Review: The Fallen Blade

I received this book for free from NetGalley in exchange for an honest review. This does not affect my opinion of the book or the content of my review.

Review: The Fallen BladeThe Fallen Blade by Jon Courtenay Grimwood
Series: The Assassini #1
Published by Orbit on January 27, 2011
Genres: Fantasy, Historical, Paranormal
Pages: 464
Format: eARC
Source: NetGalley

Venice in the early fifteenth century is at the height of its power. In theory Duke Marco commands. But Marco is a simpleton so his aunt and uncle rule in his stead. Within the Serene Republic, their word is law, but for all their influence, Venice's fate still lies in other hands . . .

Lady Giulietta is the Duke's cousin. She enjoys greater privilege than many can even dream of, but her status will demand a terrible price.

Atilo Il Mauros is head of the Assassini, the shadow army that enforces Venice's will - both at home and abroad.

Prince Leopold zum Bas Friedland is the bastard son of the German emperor and leader of the krieghund - the only force in Venice more feared than Atilo's assassins.

And then there is Atilo's angel-faced apprentice. Only a boy, Tycho is already stronger and faster than any man has a right to be. He can see in the dark, but sunlight burns him. It is said that he drinks blood.

Award-winning author Jon Courtenay Grimwood seamlessly blends history, politics and dark fantasy in a compelling vision of a Venice that might have been.

I went into this book with no knowledge of the author and little of the plot. All I knew was that it was the first book of a historical fiction vampire series. My expectations were pretty low. In this context, I liked the book far more than I anticipated.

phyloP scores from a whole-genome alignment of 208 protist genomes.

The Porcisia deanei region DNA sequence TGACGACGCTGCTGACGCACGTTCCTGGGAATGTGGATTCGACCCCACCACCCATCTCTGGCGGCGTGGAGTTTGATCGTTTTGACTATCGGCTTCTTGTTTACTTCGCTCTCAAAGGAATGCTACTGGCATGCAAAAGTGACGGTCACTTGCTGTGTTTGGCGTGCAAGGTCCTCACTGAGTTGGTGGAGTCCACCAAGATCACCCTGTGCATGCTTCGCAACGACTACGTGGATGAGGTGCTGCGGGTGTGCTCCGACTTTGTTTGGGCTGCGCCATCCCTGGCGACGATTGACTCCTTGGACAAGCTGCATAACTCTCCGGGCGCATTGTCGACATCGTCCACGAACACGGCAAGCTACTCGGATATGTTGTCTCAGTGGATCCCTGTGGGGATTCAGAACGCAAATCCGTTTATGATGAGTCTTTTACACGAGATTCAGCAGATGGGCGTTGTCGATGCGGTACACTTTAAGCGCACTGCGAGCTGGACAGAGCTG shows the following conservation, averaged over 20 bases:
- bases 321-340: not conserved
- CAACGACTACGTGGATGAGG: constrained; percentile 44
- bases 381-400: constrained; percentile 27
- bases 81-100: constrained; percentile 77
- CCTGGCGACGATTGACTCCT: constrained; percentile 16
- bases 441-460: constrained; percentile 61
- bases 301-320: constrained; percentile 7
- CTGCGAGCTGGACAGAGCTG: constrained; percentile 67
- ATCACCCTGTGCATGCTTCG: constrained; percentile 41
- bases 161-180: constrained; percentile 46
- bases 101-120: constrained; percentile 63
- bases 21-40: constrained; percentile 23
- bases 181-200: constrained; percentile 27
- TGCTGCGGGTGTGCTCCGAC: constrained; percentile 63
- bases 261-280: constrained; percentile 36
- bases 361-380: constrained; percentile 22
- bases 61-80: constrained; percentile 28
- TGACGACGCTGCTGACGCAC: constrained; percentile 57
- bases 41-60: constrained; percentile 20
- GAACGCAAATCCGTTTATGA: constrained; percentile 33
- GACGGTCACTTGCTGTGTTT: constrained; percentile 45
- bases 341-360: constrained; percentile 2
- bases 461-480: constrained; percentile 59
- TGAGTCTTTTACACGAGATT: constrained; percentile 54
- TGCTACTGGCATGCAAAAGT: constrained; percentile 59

This story caught my interest early and managed to hold it. There is quite a bit of action and the characters are so odd that I wanted to figure out what was going on. Though I would not have had the story develop the way it did, it was definitely decent.

I had two main quibbles with the book:

  1. There is only one non-attractive woman in the book, the one-armed old woman who raised Tycho, the boy in the box. All of the others are described by words like ‘lush.’ Unlikely.
  2. Few chapters (of which there are many) pass without someone voiding their bowels out of fear and/or pain. This strikes me as unnecessarily gruesome, graphic and gross. Sure this is a natural thing and does happen to people, but every time violence happens? Really?

Some people will quite enjoy this book, which I thought was pretty decent for what it was. If you have no problems with violence or constant discussion of scatalogical happenings, give this a try. It also has a bunch of action scenes, political machinations and paranormal fantasy. I don’t think I will be returning for book two, but this was not a bad read.

One response to “Review: The Fallen Blade”

  1. GMR says:

    Huh…interesting. I would never have guessed any of that from the cover/title….who would? Sounds like the characters in the book need a bit more backbone if they are scared witless that easy…enjoyed the review. Thanks for sharing!

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